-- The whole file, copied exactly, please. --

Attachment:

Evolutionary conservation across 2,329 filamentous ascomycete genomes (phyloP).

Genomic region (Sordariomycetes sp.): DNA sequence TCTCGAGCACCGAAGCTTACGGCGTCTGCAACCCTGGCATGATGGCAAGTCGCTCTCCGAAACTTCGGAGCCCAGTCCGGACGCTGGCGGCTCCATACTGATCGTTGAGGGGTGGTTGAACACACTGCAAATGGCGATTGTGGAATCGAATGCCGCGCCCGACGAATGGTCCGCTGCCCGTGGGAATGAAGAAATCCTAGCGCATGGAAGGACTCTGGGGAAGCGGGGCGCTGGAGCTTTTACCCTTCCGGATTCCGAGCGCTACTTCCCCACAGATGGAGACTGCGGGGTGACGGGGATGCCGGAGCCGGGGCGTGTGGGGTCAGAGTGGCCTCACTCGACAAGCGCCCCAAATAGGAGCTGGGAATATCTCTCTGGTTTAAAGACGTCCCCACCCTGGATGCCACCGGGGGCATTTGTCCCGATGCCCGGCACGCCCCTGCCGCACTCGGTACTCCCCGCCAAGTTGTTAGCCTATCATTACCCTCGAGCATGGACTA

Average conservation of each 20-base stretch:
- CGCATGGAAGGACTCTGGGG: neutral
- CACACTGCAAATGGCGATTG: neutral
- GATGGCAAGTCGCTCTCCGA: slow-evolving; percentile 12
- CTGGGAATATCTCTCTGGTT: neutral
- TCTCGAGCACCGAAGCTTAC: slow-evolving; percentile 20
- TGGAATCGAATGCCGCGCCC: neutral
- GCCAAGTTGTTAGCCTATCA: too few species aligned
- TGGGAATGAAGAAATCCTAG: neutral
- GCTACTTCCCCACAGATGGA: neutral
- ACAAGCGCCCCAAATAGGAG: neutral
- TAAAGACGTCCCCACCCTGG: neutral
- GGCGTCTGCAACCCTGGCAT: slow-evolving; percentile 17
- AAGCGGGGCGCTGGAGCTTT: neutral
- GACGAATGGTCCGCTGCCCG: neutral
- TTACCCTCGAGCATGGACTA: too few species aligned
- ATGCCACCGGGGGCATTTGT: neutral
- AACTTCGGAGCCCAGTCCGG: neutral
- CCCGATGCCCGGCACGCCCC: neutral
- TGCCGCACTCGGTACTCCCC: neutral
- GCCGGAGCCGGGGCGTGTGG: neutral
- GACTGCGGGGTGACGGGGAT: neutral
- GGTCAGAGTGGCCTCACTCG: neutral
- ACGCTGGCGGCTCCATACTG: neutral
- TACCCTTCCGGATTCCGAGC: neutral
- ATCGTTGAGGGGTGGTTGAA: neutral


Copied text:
Evolutionary conservation across 2,329 filamentous ascomycete genomes (phyloP).

Genomic region (Sordariomycetes sp.): DNA sequence TCTCGAGCACCGAAGCTTACGGCGTCTGCAACCCTGGCATGATGGCAAGTCGCTCTCCGAAACTTCGGAGCCCAGTCCGGACGCTGGCGGCTCCATACTGATCGTTGAGGGGTGGTTGAACACACTGCAAATGGCGATTGTGGAATCGAATGCCGCGCCCGACGAATGGTCCGCTGCCCGTGGGAATGAAGAAATCCTAGCGCATGGAAGGACTCTGGGGAAGCGGGGCGCTGGAGCTTTTACCCTTCCGGATTCCGAGCGCTACTTCCCCACAGATGGAGACTGCGGGGTGACGGGGATGCCGGAGCCGGGGCGTGTGGGGTCAGAGTGGCCTCACTCGACAAGCGCCCCAAATAGGAGCTGGGAATATCTCTCTGGTTTAAAGACGTCCCCACCCTGGATGCCACCGGGGGCATTTGTCCCGATGCCCGGCACGCCCCTGCCGCACTCGGTACTCCCCGCCAAGTTGTTAGCCTATCATTACCCTCGAGCATGGACTA

Average conservation of each 20-base stretch:
- CGCATGGAAGGACTCTGGGG: neutral
- CACACTGCAAATGGCGATTG: neutral
- GATGGCAAGTCGCTCTCCGA: slow-evolving; percentile 12
- CTGGGAATATCTCTCTGGTT: neutral
- TCTCGAGCACCGAAGCTTAC: slow-evolving; percentile 20
- TGGAATCGAATGCCGCGCCC: neutral
- GCCAAGTTGTTAGCCTATCA: too few species aligned
- TGGGAATGAAGAAATCCTAG: neutral
- GCTACTTCCCCACAGATGGA: neutral
- ACAAGCGCCCCAAATAGGAG: neutral
- TAAAGACGTCCCCACCCTGG: neutral
- GGCGTCTGCAACCCTGGCAT: slow-evolving; percentile 17
- AAGCGGGGCGCTGGAGCTTT: neutral
- GACGAATGGTCCGCTGCCCG: neutral
- TTACCCTCGAGCATGGACTA: too few species aligned
- ATGCCACCGGGGGCATTTGT: neutral
- AACTTCGGAGCCCAGTCCGG: neutral
- CCCGATGCCCGGCACGCCCC: neutral
- TGCCGCACTCGGTACTCCCC: neutral
- GCCGGAGCCGGGGCGTGTGG: neutral
- GACTGCGGGGTGACGGGGAT: neutral
- GGTCAGAGTGGCCTCACTCG: neutral
- ACGCTGGCGGCTCCATACTG: neutral
- TACCCTTCCGGATTCCGAGC: neutral
- ATCGTTGAGGGGTGGTTGAA: neutral